I’ve read your blog and your novel Dirt, and couldn’t help but notice a lot of similarities between both worlds. Was it hard to differentiate or separate fact from fiction? 

It was not at all, because Dirt is not my life. Certain characters are based on family members (some heavily, like Nick), but they are still made-up people. Writing my memoir, Making Peace With Autism, on the other hand, was much harder because it was nonfiction and I had to remember details of events and conversations. With fiction you can just make it all up, as long as it feels real.

What sparked your interest in writing Dirt?

Dirt began as a book I called Suburban Blue, which was about one stay-at-home mom’s miserable existence in an upscale suburb, and her only escape is gardening. Eventually I became more interested in her sons, and then more and more I was giving them voices that were like my own sons’.

Has anyone from your family read the book? How did they feel about it?

My husband and my middle son Max (19) have read some of it. My husband loves it, and helped me with plot issues. Max told me that it helped him imagine how his older brother Nat (22) might think. Max has written a screenplay for the book trailer for YouTube! He is a film major at NYU.

Which character did you have the most fun creating? Who did you struggle with?

Nick and Dan were the most fun, because I could so easily feel them and imagine them. While they are not my sons Nat and Ben, they are similar to them. The ways they are different were so much fun to write that sometimes I laughed while I was typing.

I struggled the most with Emmy, because in earlier versions I had been told by readers that she was not that likable or that her motivations were mysterious. I worked hard to make her innermost thoughts more explicit, and to assume less about what the reader already understood. Because Emmy and I have many things in common, it was hard work making her thoughts and voice different from mine. I did not want to write about myself, and yet my main character has a lot of similarities to me, so I had to constantly and consciously choose carefully everything she said and thought and did. I had to keep hooking in to her the way I hooked into Nick and Dan, but it was more of an effort.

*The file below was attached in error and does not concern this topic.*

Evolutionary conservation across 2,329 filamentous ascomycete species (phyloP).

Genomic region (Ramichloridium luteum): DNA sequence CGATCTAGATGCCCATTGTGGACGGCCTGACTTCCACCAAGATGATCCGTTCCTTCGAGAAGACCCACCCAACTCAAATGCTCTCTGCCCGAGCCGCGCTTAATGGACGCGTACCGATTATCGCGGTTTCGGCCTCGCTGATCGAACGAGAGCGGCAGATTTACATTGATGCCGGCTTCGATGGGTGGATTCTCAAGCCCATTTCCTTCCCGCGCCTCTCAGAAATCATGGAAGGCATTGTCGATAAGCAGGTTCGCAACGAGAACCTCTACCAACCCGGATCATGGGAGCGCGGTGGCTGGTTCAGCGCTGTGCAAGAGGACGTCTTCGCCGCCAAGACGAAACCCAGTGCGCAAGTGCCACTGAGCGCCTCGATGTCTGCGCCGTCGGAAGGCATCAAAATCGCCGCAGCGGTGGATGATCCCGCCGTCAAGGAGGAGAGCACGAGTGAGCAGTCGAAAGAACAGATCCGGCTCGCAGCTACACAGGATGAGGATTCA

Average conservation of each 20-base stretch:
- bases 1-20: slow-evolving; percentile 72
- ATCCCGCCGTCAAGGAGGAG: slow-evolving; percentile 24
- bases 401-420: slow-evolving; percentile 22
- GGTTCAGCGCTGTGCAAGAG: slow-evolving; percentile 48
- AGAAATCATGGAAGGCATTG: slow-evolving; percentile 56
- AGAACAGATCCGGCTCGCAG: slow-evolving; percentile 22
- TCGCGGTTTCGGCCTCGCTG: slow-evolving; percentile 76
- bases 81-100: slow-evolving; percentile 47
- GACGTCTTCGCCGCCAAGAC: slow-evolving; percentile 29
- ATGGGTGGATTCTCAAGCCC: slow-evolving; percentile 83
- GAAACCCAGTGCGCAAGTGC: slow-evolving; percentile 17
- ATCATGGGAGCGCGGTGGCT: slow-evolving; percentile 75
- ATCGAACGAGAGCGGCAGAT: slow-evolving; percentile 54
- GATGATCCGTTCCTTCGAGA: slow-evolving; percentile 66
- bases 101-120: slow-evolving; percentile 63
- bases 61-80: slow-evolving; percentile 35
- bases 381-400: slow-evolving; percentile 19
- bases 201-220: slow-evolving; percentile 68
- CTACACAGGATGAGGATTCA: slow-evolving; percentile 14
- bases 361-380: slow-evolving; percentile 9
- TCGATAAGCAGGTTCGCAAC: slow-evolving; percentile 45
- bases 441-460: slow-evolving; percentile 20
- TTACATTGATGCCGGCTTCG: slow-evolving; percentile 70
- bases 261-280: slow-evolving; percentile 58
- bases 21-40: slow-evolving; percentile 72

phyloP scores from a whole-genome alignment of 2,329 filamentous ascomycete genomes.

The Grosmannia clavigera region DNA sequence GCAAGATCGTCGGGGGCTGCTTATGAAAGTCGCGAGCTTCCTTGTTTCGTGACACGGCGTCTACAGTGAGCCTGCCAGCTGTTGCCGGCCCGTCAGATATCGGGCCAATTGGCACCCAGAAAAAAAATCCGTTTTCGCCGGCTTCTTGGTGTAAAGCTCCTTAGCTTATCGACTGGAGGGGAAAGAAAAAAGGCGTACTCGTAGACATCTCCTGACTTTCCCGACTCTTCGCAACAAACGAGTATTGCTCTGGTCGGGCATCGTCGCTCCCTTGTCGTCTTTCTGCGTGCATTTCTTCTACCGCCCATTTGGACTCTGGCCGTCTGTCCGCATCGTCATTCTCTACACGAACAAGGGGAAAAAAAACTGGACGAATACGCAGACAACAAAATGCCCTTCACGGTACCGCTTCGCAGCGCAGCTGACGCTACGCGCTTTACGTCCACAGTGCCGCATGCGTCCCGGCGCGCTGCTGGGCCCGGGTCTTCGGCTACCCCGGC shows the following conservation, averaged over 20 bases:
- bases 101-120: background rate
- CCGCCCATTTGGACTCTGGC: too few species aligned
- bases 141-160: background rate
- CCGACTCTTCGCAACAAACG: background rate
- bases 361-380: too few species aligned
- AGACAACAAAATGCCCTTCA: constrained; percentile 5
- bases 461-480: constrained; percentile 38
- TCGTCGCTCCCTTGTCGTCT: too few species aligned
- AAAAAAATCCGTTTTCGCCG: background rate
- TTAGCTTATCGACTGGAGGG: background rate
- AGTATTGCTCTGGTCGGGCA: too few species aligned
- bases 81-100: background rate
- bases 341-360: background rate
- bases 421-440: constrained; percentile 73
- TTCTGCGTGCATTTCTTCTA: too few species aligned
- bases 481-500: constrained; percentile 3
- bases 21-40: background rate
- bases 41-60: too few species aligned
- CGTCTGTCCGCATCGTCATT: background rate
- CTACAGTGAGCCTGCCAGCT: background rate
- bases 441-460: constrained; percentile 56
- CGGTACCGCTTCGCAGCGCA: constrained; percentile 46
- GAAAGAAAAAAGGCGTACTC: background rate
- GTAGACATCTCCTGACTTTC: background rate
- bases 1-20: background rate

Was it difficult at times to write from the perspective of Nick?

It was easy, somehow, because I just tried to dive deep into my son Nat’s head, based on what I knew of his behavior, and also based on what other autistic people have told me about their perception processes. Nick is based partly on research, partly on observation, and partly on my own wishes.  For instance, I wish my own son Nat had a passion for orange paint, so that we could do that together.

How is Nat doing?

Nat is wonderful. He just finished school and will be moving into a nearby house shared by roommates and a caregiver. Since finishing school, his language ability has suddenly blossomed. We don’t know why, but we are thrilled.

Emmy’s garden serves as her center of relaxation and reflection. Where do you unwind?

I unwind on my bike. I ride in all weather, all winter. The hard exercise helps me focus on nothing but movement. I also bellydance. I do have a garden, but it is a mess.

Any plans for a future book?

Definitely. I loved these characters and I miss them! I have a draft of a prequel, actually.

A prequel sounds great! How far back would you start?

The draft I have has Nick as 4 and Henry as 2. Dan’s not even born yet! Emmy is struggling with OCD, and they’ve only just bought their fixer-upper Victorian house.

What message are you hoping people will get from Dirt?

I think the message of the book is that families are really, really not perfect, and that happiness is not perfect; that love is messy and family life sometimes doesn’t make sense but that’s okay.